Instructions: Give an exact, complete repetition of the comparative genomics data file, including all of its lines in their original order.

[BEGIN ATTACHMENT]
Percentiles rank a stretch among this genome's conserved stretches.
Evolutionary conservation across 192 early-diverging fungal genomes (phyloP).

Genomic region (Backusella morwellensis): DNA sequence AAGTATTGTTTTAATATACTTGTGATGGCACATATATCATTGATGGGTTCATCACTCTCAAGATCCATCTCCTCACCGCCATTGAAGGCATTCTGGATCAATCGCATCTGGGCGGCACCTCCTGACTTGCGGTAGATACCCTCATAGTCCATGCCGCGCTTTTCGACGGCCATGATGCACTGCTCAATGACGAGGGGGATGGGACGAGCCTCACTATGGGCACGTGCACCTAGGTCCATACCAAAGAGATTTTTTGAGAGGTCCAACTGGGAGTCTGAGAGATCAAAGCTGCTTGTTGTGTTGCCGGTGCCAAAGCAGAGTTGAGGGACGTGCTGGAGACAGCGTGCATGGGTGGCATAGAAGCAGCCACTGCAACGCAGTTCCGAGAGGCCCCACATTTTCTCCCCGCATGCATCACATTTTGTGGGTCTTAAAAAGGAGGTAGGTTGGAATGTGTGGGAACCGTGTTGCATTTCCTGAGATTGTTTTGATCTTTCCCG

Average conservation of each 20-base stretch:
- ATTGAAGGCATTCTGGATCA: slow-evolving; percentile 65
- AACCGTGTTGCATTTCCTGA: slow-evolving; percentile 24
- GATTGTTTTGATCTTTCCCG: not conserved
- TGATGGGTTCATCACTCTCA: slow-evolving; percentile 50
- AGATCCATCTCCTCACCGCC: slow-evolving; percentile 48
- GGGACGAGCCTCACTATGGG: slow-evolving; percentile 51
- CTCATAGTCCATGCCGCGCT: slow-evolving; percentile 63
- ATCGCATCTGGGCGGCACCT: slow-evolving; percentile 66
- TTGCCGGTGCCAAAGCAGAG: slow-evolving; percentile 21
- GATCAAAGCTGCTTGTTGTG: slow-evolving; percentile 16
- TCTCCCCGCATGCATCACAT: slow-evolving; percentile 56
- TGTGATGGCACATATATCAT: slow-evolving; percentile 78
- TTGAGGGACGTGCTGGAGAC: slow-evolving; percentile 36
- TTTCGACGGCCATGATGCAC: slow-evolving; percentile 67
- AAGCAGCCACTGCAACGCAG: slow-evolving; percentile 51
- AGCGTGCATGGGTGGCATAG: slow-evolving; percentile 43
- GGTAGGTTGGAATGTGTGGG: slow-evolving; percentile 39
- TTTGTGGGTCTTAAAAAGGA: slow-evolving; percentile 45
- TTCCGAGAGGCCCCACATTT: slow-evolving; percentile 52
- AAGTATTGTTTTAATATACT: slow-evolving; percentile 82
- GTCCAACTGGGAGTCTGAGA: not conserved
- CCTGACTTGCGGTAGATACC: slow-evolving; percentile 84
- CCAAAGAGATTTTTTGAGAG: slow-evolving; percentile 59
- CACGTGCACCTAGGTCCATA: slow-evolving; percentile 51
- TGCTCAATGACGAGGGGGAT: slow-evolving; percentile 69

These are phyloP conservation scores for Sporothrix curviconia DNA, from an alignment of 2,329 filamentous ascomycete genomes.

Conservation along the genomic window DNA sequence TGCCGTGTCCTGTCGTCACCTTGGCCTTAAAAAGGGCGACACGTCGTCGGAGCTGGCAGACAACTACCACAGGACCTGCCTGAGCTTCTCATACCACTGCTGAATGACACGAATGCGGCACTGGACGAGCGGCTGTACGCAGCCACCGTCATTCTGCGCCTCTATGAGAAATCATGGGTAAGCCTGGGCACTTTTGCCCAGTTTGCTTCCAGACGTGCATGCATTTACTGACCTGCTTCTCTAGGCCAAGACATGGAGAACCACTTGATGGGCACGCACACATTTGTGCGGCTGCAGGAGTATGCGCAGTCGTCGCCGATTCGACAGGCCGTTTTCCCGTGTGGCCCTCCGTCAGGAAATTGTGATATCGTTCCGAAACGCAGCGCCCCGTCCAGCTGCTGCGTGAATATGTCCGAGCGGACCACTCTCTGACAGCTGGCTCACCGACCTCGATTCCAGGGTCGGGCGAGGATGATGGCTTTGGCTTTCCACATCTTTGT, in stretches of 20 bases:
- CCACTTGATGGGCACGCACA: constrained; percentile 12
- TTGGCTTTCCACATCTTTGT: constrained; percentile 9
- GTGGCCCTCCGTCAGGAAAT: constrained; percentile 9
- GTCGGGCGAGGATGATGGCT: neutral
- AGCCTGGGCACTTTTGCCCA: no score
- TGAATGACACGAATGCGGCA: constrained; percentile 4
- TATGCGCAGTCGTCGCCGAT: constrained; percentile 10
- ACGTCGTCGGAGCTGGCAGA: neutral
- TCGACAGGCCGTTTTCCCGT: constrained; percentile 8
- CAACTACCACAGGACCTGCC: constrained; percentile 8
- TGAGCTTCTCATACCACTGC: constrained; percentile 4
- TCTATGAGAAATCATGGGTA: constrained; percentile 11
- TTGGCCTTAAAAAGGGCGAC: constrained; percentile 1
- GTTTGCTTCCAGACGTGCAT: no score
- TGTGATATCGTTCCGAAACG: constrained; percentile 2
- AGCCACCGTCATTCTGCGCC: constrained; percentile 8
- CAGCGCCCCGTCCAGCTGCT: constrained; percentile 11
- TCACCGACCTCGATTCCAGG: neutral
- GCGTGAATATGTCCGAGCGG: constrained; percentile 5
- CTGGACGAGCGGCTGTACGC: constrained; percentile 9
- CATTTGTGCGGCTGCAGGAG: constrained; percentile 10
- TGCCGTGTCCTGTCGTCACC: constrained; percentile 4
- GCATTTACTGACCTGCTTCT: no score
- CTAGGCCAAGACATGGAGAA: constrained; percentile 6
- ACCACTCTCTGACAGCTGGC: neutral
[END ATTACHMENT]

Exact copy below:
Percentiles rank a stretch among this genome's conserved stretches.
Evolutionary conservation across 192 early-diverging fungal genomes (phyloP).

Genomic region (Backusella morwellensis): DNA sequence AAGTATTGTTTTAATATACTTGTGATGGCACATATATCATTGATGGGTTCATCACTCTCAAGATCCATCTCCTCACCGCCATTGAAGGCATTCTGGATCAATCGCATCTGGGCGGCACCTCCTGACTTGCGGTAGATACCCTCATAGTCCATGCCGCGCTTTTCGACGGCCATGATGCACTGCTCAATGACGAGGGGGATGGGACGAGCCTCACTATGGGCACGTGCACCTAGGTCCATACCAAAGAGATTTTTTGAGAGGTCCAACTGGGAGTCTGAGAGATCAAAGCTGCTTGTTGTGTTGCCGGTGCCAAAGCAGAGTTGAGGGACGTGCTGGAGACAGCGTGCATGGGTGGCATAGAAGCAGCCACTGCAACGCAGTTCCGAGAGGCCCCACATTTTCTCCCCGCATGCATCACATTTTGTGGGTCTTAAAAAGGAGGTAGGTTGGAATGTGTGGGAACCGTGTTGCATTTCCTGAGATTGTTTTGATCTTTCCCG

Average conservation of each 20-base stretch:
- ATTGAAGGCATTCTGGATCA: slow-evolving; percentile 65
- AACCGTGTTGCATTTCCTGA: slow-evolving; percentile 24
- GATTGTTTTGATCTTTCCCG: not conserved
- TGATGGGTTCATCACTCTCA: slow-evolving; percentile 50
- AGATCCATCTCCTCACCGCC: slow-evolving; percentile 48
- GGGACGAGCCTCACTATGGG: slow-evolving; percentile 51
- CTCATAGTCCATGCCGCGCT: slow-evolving; percentile 63
- ATCGCATCTGGGCGGCACCT: slow-evolving; percentile 66
- TTGCCGGTGCCAAAGCAGAG: slow-evolving; percentile 21
- GATCAAAGCTGCTTGTTGTG: slow-evolving; percentile 16
- TCTCCCCGCATGCATCACAT: slow-evolving; percentile 56
- TGTGATGGCACATATATCAT: slow-evolving; percentile 78
- TTGAGGGACGTGCTGGAGAC: slow-evolving; percentile 36
- TTTCGACGGCCATGATGCAC: slow-evolving; percentile 67
- AAGCAGCCACTGCAACGCAG: slow-evolving; percentile 51
- AGCGTGCATGGGTGGCATAG: slow-evolving; percentile 43
- GGTAGGTTGGAATGTGTGGG: slow-evolving; percentile 39
- TTTGTGGGTCTTAAAAAGGA: slow-evolving; percentile 45
- TTCCGAGAGGCCCCACATTT: slow-evolving; percentile 52
- AAGTATTGTTTTAATATACT: slow-evolving; percentile 82
- GTCCAACTGGGAGTCTGAGA: not conserved
- CCTGACTTGCGGTAGATACC: slow-evolving; percentile 84
- CCAAAGAGATTTTTTGAGAG: slow-evolving; percentile 59
- CACGTGCACCTAGGTCCATA: slow-evolving; percentile 51
- TGCTCAATGACGAGGGGGAT: slow-evolving; percentile 69

These are phyloP conservation scores for Sporothrix curviconia DNA, from an alignment of 2,329 filamentous ascomycete genomes.

Conservation along the genomic window DNA sequence TGCCGTGTCCTGTCGTCACCTTGGCCTTAAAAAGGGCGACACGTCGTCGGAGCTGGCAGACAACTACCACAGGACCTGCCTGAGCTTCTCATACCACTGCTGAATGACACGAATGCGGCACTGGACGAGCGGCTGTACGCAGCCACCGTCATTCTGCGCCTCTATGAGAAATCATGGGTAAGCCTGGGCACTTTTGCCCAGTTTGCTTCCAGACGTGCATGCATTTACTGACCTGCTTCTCTAGGCCAAGACATGGAGAACCACTTGATGGGCACGCACACATTTGTGCGGCTGCAGGAGTATGCGCAGTCGTCGCCGATTCGACAGGCCGTTTTCCCGTGTGGCCCTCCGTCAGGAAATTGTGATATCGTTCCGAAACGCAGCGCCCCGTCCAGCTGCTGCGTGAATATGTCCGAGCGGACCACTCTCTGACAGCTGGCTCACCGACCTCGATTCCAGGGTCGGGCGAGGATGATGGCTTTGGCTTTCCACATCTTTGT, in stretches of 20 bases:
- CCACTTGATGGGCACGCACA: constrained; percentile 12
- TTGGCTTTCCACATCTTTGT: constrained; percentile 9
- GTGGCCCTCCGTCAGGAAAT: constrained; percentile 9
- GTCGGGCGAGGATGATGGCT: neutral
- AGCCTGGGCACTTTTGCCCA: no score
- TGAATGACACGAATGCGGCA: constrained; percentile 4
- TATGCGCAGTCGTCGCCGAT: constrained; percentile 10
- ACGTCGTCGGAGCTGGCAGA: neutral
- TCGACAGGCCGTTTTCCCGT: constrained; percentile 8
- CAACTACCACAGGACCTGCC: constrained; percentile 8
- TGAGCTTCTCATACCACTGC: constrained; percentile 4
- TCTATGAGAAATCATGGGTA: constrained; percentile 11
- TTGGCCTTAAAAAGGGCGAC: constrained; percentile 1
- GTTTGCTTCCAGACGTGCAT: no score
- TGTGATATCGTTCCGAAACG: constrained; percentile 2
- AGCCACCGTCATTCTGCGCC: constrained; percentile 8
- CAGCGCCCCGTCCAGCTGCT: constrained; percentile 11
- TCACCGACCTCGATTCCAGG: neutral
- GCGTGAATATGTCCGAGCGG: constrained; percentile 5
- CTGGACGAGCGGCTGTACGC: constrained; percentile 9
- CATTTGTGCGGCTGCAGGAG: constrained; percentile 10
- TGCCGTGTCCTGTCGTCACC: constrained; percentile 4
- GCATTTACTGACCTGCTTCT: no score
- CTAGGCCAAGACATGGAGAA: constrained; percentile 6
- ACCACTCTCTGACAGCTGGC: neutral